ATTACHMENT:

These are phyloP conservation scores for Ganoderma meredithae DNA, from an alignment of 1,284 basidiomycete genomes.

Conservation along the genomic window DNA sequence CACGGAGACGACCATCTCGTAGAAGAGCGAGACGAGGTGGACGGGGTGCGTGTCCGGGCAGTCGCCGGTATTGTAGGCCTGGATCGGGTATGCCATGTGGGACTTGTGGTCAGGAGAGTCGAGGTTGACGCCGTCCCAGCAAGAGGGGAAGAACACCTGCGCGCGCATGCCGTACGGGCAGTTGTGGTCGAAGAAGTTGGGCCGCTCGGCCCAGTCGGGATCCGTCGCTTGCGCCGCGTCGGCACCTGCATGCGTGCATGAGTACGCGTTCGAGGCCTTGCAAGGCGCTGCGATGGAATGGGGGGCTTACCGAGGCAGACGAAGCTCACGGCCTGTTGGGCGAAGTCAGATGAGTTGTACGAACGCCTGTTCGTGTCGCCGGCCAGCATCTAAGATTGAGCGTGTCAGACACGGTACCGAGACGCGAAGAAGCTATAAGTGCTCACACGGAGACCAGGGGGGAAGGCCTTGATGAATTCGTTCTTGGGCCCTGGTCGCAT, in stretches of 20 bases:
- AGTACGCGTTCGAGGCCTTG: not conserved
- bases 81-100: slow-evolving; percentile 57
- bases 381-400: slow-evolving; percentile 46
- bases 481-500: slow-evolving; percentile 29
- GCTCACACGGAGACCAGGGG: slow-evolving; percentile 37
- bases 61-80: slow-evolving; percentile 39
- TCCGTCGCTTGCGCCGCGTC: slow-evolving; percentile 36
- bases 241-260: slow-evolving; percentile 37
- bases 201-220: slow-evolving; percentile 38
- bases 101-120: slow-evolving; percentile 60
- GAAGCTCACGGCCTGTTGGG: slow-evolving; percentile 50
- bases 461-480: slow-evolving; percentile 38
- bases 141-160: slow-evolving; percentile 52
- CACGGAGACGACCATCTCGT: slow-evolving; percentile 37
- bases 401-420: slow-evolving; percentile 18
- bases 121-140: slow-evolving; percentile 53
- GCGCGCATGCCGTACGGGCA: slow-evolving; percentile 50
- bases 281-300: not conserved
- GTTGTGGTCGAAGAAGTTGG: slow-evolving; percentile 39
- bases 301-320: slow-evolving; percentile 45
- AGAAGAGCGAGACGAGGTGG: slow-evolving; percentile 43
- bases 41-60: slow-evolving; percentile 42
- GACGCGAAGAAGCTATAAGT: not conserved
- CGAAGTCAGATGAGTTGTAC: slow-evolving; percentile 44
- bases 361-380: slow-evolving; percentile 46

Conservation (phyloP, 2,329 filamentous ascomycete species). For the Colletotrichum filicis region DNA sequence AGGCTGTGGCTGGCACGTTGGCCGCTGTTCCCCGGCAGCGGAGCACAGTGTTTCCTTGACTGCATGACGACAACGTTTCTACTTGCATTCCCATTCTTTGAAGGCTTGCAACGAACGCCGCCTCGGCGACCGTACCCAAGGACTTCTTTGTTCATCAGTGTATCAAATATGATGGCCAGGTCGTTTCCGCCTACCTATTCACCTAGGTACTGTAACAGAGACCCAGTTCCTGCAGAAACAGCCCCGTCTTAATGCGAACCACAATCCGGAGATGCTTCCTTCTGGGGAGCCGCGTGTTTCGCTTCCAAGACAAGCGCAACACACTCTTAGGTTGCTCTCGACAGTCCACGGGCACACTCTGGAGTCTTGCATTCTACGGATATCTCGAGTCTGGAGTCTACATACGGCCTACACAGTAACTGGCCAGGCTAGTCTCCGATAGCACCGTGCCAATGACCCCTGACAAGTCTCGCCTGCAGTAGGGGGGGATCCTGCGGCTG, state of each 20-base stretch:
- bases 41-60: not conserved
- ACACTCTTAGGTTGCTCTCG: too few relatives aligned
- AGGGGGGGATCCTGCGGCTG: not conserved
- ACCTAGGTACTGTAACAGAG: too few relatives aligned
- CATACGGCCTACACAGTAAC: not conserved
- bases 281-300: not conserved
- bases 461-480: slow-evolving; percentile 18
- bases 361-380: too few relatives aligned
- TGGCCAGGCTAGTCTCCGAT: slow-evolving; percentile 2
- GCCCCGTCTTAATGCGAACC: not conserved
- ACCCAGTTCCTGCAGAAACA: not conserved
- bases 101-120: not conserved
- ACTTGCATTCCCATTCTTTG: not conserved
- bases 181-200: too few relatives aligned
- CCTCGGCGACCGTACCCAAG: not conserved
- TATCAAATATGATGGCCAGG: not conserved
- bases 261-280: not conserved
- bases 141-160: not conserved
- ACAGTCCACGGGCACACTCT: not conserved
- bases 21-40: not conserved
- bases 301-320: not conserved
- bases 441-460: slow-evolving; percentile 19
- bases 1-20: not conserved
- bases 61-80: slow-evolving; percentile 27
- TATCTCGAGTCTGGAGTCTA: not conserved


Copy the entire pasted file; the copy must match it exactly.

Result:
These are phyloP conservation scores for Ganoderma meredithae DNA, from an alignment of 1,284 basidiomycete genomes.

Conservation along the genomic window DNA sequence CACGGAGACGACCATCTCGTAGAAGAGCGAGACGAGGTGGACGGGGTGCGTGTCCGGGCAGTCGCCGGTATTGTAGGCCTGGATCGGGTATGCCATGTGGGACTTGTGGTCAGGAGAGTCGAGGTTGACGCCGTCCCAGCAAGAGGGGAAGAACACCTGCGCGCGCATGCCGTACGGGCAGTTGTGGTCGAAGAAGTTGGGCCGCTCGGCCCAGTCGGGATCCGTCGCTTGCGCCGCGTCGGCACCTGCATGCGTGCATGAGTACGCGTTCGAGGCCTTGCAAGGCGCTGCGATGGAATGGGGGGCTTACCGAGGCAGACGAAGCTCACGGCCTGTTGGGCGAAGTCAGATGAGTTGTACGAACGCCTGTTCGTGTCGCCGGCCAGCATCTAAGATTGAGCGTGTCAGACACGGTACCGAGACGCGAAGAAGCTATAAGTGCTCACACGGAGACCAGGGGGGAAGGCCTTGATGAATTCGTTCTTGGGCCCTGGTCGCAT, in stretches of 20 bases:
- AGTACGCGTTCGAGGCCTTG: not conserved
- bases 81-100: slow-evolving; percentile 57
- bases 381-400: slow-evolving; percentile 46
- bases 481-500: slow-evolving; percentile 29
- GCTCACACGGAGACCAGGGG: slow-evolving; percentile 37
- bases 61-80: slow-evolving; percentile 39
- TCCGTCGCTTGCGCCGCGTC: slow-evolving; percentile 36
- bases 241-260: slow-evolving; percentile 37
- bases 201-220: slow-evolving; percentile 38
- bases 101-120: slow-evolving; percentile 60
- GAAGCTCACGGCCTGTTGGG: slow-evolving; percentile 50
- bases 461-480: slow-evolving; percentile 38
- bases 141-160: slow-evolving; percentile 52
- CACGGAGACGACCATCTCGT: slow-evolving; percentile 37
- bases 401-420: slow-evolving; percentile 18
- bases 121-140: slow-evolving; percentile 53
- GCGCGCATGCCGTACGGGCA: slow-evolving; percentile 50
- bases 281-300: not conserved
- GTTGTGGTCGAAGAAGTTGG: slow-evolving; percentile 39
- bases 301-320: slow-evolving; percentile 45
- AGAAGAGCGAGACGAGGTGG: slow-evolving; percentile 43
- bases 41-60: slow-evolving; percentile 42
- GACGCGAAGAAGCTATAAGT: not conserved
- CGAAGTCAGATGAGTTGTAC: slow-evolving; percentile 44
- bases 361-380: slow-evolving; percentile 46

Conservation (phyloP, 2,329 filamentous ascomycete species). For the Colletotrichum filicis region DNA sequence AGGCTGTGGCTGGCACGTTGGCCGCTGTTCCCCGGCAGCGGAGCACAGTGTTTCCTTGACTGCATGACGACAACGTTTCTACTTGCATTCCCATTCTTTGAAGGCTTGCAACGAACGCCGCCTCGGCGACCGTACCCAAGGACTTCTTTGTTCATCAGTGTATCAAATATGATGGCCAGGTCGTTTCCGCCTACCTATTCACCTAGGTACTGTAACAGAGACCCAGTTCCTGCAGAAACAGCCCCGTCTTAATGCGAACCACAATCCGGAGATGCTTCCTTCTGGGGAGCCGCGTGTTTCGCTTCCAAGACAAGCGCAACACACTCTTAGGTTGCTCTCGACAGTCCACGGGCACACTCTGGAGTCTTGCATTCTACGGATATCTCGAGTCTGGAGTCTACATACGGCCTACACAGTAACTGGCCAGGCTAGTCTCCGATAGCACCGTGCCAATGACCCCTGACAAGTCTCGCCTGCAGTAGGGGGGGATCCTGCGGCTG, state of each 20-base stretch:
- bases 41-60: not conserved
- ACACTCTTAGGTTGCTCTCG: too few relatives aligned
- AGGGGGGGATCCTGCGGCTG: not conserved
- ACCTAGGTACTGTAACAGAG: too few relatives aligned
- CATACGGCCTACACAGTAAC: not conserved
- bases 281-300: not conserved
- bases 461-480: slow-evolving; percentile 18
- bases 361-380: too few relatives aligned
- TGGCCAGGCTAGTCTCCGAT: slow-evolving; percentile 2
- GCCCCGTCTTAATGCGAACC: not conserved
- ACCCAGTTCCTGCAGAAACA: not conserved
- bases 101-120: not conserved
- ACTTGCATTCCCATTCTTTG: not conserved
- bases 181-200: too few relatives aligned
- CCTCGGCGACCGTACCCAAG: not conserved
- TATCAAATATGATGGCCAGG: not conserved
- bases 261-280: not conserved
- bases 141-160: not conserved
- ACAGTCCACGGGCACACTCT: not conserved
- bases 21-40: not conserved
- bases 301-320: not conserved
- bases 441-460: slow-evolving; percentile 19
- bases 1-20: not conserved
- bases 61-80: slow-evolving; percentile 27
- TATCTCGAGTCTGGAGTCTA: not conserved